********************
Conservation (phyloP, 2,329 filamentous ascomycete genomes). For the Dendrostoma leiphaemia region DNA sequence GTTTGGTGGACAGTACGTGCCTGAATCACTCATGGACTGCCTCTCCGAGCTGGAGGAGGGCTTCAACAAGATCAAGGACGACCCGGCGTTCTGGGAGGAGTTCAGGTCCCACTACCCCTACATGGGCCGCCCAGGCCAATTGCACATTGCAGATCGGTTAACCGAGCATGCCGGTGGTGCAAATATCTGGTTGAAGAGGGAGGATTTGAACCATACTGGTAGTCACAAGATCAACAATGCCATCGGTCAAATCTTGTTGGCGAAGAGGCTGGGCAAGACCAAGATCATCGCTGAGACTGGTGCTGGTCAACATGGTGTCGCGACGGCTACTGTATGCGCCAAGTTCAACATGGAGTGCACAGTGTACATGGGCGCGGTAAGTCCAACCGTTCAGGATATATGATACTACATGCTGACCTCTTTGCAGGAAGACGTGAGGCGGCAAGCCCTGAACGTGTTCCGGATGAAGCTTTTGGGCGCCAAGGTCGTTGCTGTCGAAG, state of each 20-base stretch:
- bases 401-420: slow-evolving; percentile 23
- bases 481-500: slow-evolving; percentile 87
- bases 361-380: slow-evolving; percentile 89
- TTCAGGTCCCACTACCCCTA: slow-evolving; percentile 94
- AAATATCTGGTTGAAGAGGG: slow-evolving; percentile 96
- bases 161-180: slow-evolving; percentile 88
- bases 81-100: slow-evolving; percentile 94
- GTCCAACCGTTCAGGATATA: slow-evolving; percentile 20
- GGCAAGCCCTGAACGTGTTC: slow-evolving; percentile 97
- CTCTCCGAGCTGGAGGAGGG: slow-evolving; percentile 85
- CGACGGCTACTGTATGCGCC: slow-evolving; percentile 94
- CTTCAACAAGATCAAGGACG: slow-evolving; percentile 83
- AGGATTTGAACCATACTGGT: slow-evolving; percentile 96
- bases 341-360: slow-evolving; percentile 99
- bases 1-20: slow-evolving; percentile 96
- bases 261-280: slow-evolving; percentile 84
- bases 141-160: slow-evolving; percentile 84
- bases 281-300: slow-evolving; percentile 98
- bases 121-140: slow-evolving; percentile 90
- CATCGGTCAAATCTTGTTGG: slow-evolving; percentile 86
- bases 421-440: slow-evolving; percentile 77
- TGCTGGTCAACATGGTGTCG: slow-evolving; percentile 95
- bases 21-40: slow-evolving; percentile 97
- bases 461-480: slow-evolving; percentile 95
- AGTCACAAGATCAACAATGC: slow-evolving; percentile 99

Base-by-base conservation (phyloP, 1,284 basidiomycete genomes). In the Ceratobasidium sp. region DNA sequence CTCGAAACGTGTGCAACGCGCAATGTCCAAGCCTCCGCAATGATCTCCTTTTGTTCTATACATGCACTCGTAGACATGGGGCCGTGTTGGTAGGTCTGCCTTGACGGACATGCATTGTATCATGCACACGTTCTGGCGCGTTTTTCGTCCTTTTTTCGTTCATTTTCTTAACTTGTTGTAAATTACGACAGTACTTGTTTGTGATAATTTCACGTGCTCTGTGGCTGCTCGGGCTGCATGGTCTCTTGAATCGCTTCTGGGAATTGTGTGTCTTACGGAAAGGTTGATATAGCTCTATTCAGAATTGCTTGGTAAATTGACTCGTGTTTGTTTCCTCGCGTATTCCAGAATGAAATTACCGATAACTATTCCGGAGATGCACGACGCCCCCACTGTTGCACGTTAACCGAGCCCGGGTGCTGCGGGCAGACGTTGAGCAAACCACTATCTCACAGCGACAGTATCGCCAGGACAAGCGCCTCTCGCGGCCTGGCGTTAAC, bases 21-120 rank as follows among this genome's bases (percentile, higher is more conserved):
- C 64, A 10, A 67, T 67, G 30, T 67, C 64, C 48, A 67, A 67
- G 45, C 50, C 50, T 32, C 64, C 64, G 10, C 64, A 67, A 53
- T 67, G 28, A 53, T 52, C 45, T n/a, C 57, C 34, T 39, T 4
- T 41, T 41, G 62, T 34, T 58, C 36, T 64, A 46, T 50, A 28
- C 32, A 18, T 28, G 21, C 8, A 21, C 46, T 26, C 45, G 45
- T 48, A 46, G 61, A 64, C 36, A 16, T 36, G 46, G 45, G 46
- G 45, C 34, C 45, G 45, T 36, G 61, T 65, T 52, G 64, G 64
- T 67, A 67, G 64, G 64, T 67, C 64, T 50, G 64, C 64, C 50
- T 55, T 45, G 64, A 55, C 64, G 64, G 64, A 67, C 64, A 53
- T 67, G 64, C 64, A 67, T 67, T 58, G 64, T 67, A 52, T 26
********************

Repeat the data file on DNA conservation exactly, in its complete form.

Conservation (phyloP, 2,329 filamentous ascomycete genomes). For the Dendrostoma leiphaemia region DNA sequence GTTTGGTGGACAGTACGTGCCTGAATCACTCATGGACTGCCTCTCCGAGCTGGAGGAGGGCTTCAACAAGATCAAGGACGACCCGGCGTTCTGGGAGGAGTTCAGGTCCCACTACCCCTACATGGGCCGCCCAGGCCAATTGCACATTGCAGATCGGTTAACCGAGCATGCCGGTGGTGCAAATATCTGGTTGAAGAGGGAGGATTTGAACCATACTGGTAGTCACAAGATCAACAATGCCATCGGTCAAATCTTGTTGGCGAAGAGGCTGGGCAAGACCAAGATCATCGCTGAGACTGGTGCTGGTCAACATGGTGTCGCGACGGCTACTGTATGCGCCAAGTTCAACATGGAGTGCACAGTGTACATGGGCGCGGTAAGTCCAACCGTTCAGGATATATGATACTACATGCTGACCTCTTTGCAGGAAGACGTGAGGCGGCAAGCCCTGAACGTGTTCCGGATGAAGCTTTTGGGCGCCAAGGTCGTTGCTGTCGAAG, state of each 20-base stretch:
- bases 401-420: slow-evolving; percentile 23
- bases 481-500: slow-evolving; percentile 87
- bases 361-380: slow-evolving; percentile 89
- TTCAGGTCCCACTACCCCTA: slow-evolving; percentile 94
- AAATATCTGGTTGAAGAGGG: slow-evolving; percentile 96
- bases 161-180: slow-evolving; percentile 88
- bases 81-100: slow-evolving; percentile 94
- GTCCAACCGTTCAGGATATA: slow-evolving; percentile 20
- GGCAAGCCCTGAACGTGTTC: slow-evolving; percentile 97
- CTCTCCGAGCTGGAGGAGGG: slow-evolving; percentile 85
- CGACGGCTACTGTATGCGCC: slow-evolving; percentile 94
- CTTCAACAAGATCAAGGACG: slow-evolving; percentile 83
- AGGATTTGAACCATACTGGT: slow-evolving; percentile 96
- bases 341-360: slow-evolving; percentile 99
- bases 1-20: slow-evolving; percentile 96
- bases 261-280: slow-evolving; percentile 84
- bases 141-160: slow-evolving; percentile 84
- bases 281-300: slow-evolving; percentile 98
- bases 121-140: slow-evolving; percentile 90
- CATCGGTCAAATCTTGTTGG: slow-evolving; percentile 86
- bases 421-440: slow-evolving; percentile 77
- TGCTGGTCAACATGGTGTCG: slow-evolving; percentile 95
- bases 21-40: slow-evolving; percentile 97
- bases 461-480: slow-evolving; percentile 95
- AGTCACAAGATCAACAATGC: slow-evolving; percentile 99

Base-by-base conservation (phyloP, 1,284 basidiomycete genomes). In the Ceratobasidium sp. region DNA sequence CTCGAAACGTGTGCAACGCGCAATGTCCAAGCCTCCGCAATGATCTCCTTTTGTTCTATACATGCACTCGTAGACATGGGGCCGTGTTGGTAGGTCTGCCTTGACGGACATGCATTGTATCATGCACACGTTCTGGCGCGTTTTTCGTCCTTTTTTCGTTCATTTTCTTAACTTGTTGTAAATTACGACAGTACTTGTTTGTGATAATTTCACGTGCTCTGTGGCTGCTCGGGCTGCATGGTCTCTTGAATCGCTTCTGGGAATTGTGTGTCTTACGGAAAGGTTGATATAGCTCTATTCAGAATTGCTTGGTAAATTGACTCGTGTTTGTTTCCTCGCGTATTCCAGAATGAAATTACCGATAACTATTCCGGAGATGCACGACGCCCCCACTGTTGCACGTTAACCGAGCCCGGGTGCTGCGGGCAGACGTTGAGCAAACCACTATCTCACAGCGACAGTATCGCCAGGACAAGCGCCTCTCGCGGCCTGGCGTTAAC, bases 21-120 rank as follows among this genome's bases (percentile, higher is more conserved):
- C 64, A 10, A 67, T 67, G 30, T 67, C 64, C 48, A 67, A 67
- G 45, C 50, C 50, T 32, C 64, C 64, G 10, C 64, A 67, A 53
- T 67, G 28, A 53, T 52, C 45, T n/a, C 57, C 34, T 39, T 4
- T 41, T 41, G 62, T 34, T 58, C 36, T 64, A 46, T 50, A 28
- C 32, A 18, T 28, G 21, C 8, A 21, C 46, T 26, C 45, G 45
- T 48, A 46, G 61, A 64, C 36, A 16, T 36, G 46, G 45, G 46
- G 45, C 34, C 45, G 45, T 36, G 61, T 65, T 52, G 64, G 64
- T 67, A 67, G 64, G 64, T 67, C 64, T 50, G 64, C 64, C 50
- T 55, T 45, G 64, A 55, C 64, G 64, G 64, A 67, C 64, A 53
- T 67, G 64, C 64, A 67, T 67, T 58, G 64, T 67, A 52, T 26